The Autism Society Philippines (ASP) is a national, non-profit organization dedicated to the well-being of persons on the autism spectrum disorder. We envision a society where Filipinos on the spectrum become the best of their potentials -- self-reliant, independent, productive, socially-accepted citizens of an Autism-OK Philippines.

13 July 2014

ASP Conducts Public Speaking Training for Chapter Leaders

In order to equip the Chapter Leaders and members on the skills in public speaking, the ASP conducted a Public Speaking Training and Workshop last 5 July 2014 at the ParaƱaque City Hall. Chapter leaders and members came all the way from as far as Bicol just to be trained in becoming effective public speakers and learn from the experts: ASP Chair Emeritus Erlinda Koe; President Janette Pena; Trustees Perlita So and Grace Adviento; and Members, Teacher My Sorongon and Evert Malapad.

ASP Chapter Leaders and Officers group

Tita Dang spoke on everything about public speaking -- do’s and dont’s, preparations before and during the speaking engagements, preparing an effective presentation, etc. Teacher My spoke about EDEIP, which is essential in autism awareness. Tita Peng spoke about on how to be an effective speaker on training the SM frontliners.

The atmosphere inside the venue was fun-filled and a learning experience as it was not only a time for them to learn but a time for Chapter leaders and members getting acquainted with each other.

ASP Lagro’s Mayette Tan shared that the training was a very empowering experience for her as she got to know more of other Chapter Leaders and some members. Dr. Anawi Tolentino, from Hagonoy Chapter, echoed the same. “One whole day of trainors’ training is indeed a great learning experience for me, because it made me realize that we as parents and carers of children with autism can bond together and should advocate for their needs and rights with one strong voice,” she said.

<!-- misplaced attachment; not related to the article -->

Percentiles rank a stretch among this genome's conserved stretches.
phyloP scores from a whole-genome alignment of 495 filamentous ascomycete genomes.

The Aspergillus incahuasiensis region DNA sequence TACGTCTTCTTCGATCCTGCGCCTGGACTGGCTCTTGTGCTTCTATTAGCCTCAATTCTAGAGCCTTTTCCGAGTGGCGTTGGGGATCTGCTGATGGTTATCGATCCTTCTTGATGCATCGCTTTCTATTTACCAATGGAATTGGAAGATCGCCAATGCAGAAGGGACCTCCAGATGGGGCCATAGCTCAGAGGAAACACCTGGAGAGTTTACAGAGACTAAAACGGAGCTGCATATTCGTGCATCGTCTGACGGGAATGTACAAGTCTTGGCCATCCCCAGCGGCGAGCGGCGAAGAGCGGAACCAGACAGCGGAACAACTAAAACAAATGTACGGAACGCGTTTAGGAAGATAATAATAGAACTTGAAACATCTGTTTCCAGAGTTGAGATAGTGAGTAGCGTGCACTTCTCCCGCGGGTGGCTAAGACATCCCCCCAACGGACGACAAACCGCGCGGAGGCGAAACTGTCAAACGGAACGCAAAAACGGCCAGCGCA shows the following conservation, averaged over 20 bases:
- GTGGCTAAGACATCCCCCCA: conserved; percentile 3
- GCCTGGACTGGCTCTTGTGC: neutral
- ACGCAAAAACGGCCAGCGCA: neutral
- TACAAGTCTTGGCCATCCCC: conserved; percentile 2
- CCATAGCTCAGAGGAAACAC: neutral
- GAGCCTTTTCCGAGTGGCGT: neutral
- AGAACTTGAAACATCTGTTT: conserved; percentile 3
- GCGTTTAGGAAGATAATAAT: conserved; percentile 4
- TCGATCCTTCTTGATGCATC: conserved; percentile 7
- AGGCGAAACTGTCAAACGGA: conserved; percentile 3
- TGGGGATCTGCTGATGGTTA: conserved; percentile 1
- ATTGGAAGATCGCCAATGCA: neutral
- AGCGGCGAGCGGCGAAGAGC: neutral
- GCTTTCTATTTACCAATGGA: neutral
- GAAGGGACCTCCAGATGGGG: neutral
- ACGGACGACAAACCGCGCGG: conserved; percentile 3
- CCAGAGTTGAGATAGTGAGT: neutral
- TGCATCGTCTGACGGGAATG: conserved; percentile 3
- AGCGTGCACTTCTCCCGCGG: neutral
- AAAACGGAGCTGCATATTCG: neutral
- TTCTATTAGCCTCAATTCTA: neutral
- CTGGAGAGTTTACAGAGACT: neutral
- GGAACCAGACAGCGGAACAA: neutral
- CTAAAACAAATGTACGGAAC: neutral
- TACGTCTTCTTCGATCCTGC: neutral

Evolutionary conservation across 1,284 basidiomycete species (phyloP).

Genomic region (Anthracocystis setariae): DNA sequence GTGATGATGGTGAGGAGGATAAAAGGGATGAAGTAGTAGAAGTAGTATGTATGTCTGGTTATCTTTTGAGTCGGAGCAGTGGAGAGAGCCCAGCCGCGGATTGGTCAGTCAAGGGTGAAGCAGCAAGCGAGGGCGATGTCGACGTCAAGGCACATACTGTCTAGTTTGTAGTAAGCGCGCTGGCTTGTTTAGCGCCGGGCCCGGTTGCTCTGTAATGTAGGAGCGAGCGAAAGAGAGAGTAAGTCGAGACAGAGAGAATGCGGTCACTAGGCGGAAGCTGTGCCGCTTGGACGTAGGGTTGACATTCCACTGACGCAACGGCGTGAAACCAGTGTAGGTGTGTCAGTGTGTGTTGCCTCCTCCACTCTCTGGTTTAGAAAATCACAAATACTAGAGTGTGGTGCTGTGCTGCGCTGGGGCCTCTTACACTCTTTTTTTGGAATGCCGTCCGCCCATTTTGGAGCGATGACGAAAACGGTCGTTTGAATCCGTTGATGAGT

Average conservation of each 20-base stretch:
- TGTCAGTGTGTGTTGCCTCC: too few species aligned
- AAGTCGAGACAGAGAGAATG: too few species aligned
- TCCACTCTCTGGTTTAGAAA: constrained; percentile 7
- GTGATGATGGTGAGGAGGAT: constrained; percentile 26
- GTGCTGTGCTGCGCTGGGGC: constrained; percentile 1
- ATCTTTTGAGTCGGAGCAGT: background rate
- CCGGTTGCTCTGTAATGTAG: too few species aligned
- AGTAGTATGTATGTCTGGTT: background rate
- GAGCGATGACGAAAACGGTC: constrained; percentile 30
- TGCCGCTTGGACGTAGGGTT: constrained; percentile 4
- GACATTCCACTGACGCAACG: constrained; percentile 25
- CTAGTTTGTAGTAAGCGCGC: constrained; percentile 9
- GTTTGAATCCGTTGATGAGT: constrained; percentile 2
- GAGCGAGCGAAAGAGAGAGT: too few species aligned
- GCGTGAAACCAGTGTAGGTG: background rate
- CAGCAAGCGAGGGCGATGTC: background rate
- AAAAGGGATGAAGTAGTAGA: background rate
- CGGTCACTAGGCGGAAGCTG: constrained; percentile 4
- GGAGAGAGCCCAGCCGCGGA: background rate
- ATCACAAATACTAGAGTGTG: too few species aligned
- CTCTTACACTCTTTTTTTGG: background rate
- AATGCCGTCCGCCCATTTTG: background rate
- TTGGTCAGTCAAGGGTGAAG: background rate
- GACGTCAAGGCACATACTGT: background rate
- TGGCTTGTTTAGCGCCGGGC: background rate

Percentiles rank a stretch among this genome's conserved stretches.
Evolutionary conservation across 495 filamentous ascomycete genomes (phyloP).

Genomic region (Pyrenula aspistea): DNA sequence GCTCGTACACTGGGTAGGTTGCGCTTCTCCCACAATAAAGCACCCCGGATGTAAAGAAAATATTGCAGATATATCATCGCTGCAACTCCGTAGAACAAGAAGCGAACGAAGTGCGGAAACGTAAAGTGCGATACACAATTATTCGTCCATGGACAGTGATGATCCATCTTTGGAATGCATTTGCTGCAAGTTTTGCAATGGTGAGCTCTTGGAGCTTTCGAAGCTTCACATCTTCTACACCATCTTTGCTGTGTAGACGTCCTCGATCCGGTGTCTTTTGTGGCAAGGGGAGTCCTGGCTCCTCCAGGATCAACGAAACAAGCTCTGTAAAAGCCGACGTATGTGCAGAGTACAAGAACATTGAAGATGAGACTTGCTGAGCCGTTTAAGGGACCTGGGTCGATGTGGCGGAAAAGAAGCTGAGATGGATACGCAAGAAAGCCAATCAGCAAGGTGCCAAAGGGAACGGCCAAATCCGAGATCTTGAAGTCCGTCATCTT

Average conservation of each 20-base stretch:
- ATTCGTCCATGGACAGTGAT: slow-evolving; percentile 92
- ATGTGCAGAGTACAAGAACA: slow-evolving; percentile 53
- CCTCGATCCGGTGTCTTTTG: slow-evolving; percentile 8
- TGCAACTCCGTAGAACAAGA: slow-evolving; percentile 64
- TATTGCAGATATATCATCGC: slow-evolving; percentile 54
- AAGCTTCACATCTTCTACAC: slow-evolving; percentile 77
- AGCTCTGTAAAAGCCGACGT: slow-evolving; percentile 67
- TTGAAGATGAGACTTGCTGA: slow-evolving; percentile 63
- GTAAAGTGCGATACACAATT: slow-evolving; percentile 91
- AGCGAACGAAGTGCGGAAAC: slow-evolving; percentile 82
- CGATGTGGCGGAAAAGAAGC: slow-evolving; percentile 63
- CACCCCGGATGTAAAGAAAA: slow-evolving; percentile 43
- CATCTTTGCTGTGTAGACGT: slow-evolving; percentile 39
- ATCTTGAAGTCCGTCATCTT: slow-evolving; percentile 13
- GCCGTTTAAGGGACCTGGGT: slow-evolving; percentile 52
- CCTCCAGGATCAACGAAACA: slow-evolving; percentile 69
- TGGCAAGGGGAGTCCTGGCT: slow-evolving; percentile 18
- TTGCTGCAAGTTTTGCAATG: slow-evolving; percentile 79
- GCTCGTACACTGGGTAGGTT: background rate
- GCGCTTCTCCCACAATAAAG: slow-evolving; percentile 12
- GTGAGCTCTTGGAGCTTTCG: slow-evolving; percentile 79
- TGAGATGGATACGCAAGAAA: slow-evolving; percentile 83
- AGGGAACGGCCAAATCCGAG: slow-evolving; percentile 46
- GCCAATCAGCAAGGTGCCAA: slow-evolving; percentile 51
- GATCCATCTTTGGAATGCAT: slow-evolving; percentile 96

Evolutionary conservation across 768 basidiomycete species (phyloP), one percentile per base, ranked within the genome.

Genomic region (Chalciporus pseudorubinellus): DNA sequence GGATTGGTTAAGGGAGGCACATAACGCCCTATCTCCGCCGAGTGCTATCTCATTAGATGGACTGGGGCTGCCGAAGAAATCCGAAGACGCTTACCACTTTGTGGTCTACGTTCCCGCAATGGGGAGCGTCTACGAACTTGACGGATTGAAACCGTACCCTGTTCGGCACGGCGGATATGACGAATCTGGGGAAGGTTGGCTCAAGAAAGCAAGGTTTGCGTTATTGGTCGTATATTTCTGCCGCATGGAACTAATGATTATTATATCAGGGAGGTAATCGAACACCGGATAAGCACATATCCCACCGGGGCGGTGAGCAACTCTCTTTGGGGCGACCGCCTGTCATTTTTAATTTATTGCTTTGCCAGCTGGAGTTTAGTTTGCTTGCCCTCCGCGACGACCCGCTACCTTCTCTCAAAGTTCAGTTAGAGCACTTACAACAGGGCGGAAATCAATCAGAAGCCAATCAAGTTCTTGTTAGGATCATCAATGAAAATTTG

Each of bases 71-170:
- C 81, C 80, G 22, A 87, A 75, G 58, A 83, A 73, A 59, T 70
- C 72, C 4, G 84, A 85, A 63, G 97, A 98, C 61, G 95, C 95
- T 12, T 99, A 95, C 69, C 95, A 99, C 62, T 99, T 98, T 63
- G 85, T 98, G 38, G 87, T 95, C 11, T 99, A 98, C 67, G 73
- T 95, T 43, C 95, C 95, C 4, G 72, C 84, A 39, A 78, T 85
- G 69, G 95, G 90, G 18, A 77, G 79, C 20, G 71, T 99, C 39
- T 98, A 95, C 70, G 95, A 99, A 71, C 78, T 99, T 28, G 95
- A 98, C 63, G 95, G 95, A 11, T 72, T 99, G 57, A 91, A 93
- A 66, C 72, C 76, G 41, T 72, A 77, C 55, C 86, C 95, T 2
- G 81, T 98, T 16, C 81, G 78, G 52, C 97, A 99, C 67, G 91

Melanie Liang, from ASP City of San Fernando Chapter, shared that “the Speakers Training by the ASP National was a totally awesome experience for most of the participants. It was fun because most of the chapters joined in by sending off their representatives for the training. It was a learning experience because we were equipped with more information about autism -- details that we thought we already know, but we don't. It was inspiring because the force of the national team shared their own journey as ASP speakers, starting from being plain mothers up to being the voices of this advocacy.” She praised the facilitators for being an expert in the field of public speaking. “Ma'am Dang has this contagious energy that filled the room for hours. Her coaching skills squeezed out the little speakers within us. The insights of Ma'am Peng and Ma'am Grace and the rest of the team had fired up the enthusiasm in everyone's heart and mind. It was pretty amazing,” she said.

The members were grateful for this training as they gained a learning experience on being a public speaker. For Melanie, it made her realize that she could go further than being just being an ASP member by becoming a public speaker and to become the voice of his son, Josh.

As the training came to an end, the members were looking forward to be an effective speaker in the future. They promised that they will train more and polish their skills in public speaking.

“All of us in that one room has a child with autism - uniquely different from one another with different needs and yet - all of us are willing to be trained and advocate as ONE not just for one child but for the whole autism community. Each of us can start with our chapter members – inform them what this is and how we can be better advocates not only to them but to everyone willing to listen.” Dr. Anawi said.

About the author: Raphael Torralba is the Program Coordinator of ASP and its resident photographer. He is a former media photojournalist and a graduate of Bachelor of Science in Business Administration Major in Computer-Based Information Systems. His advocacy to serve the PWD community has been recognized by the National Council on Disability Affairs. Raph's youngest brother, Patrick, is on the spectrum.


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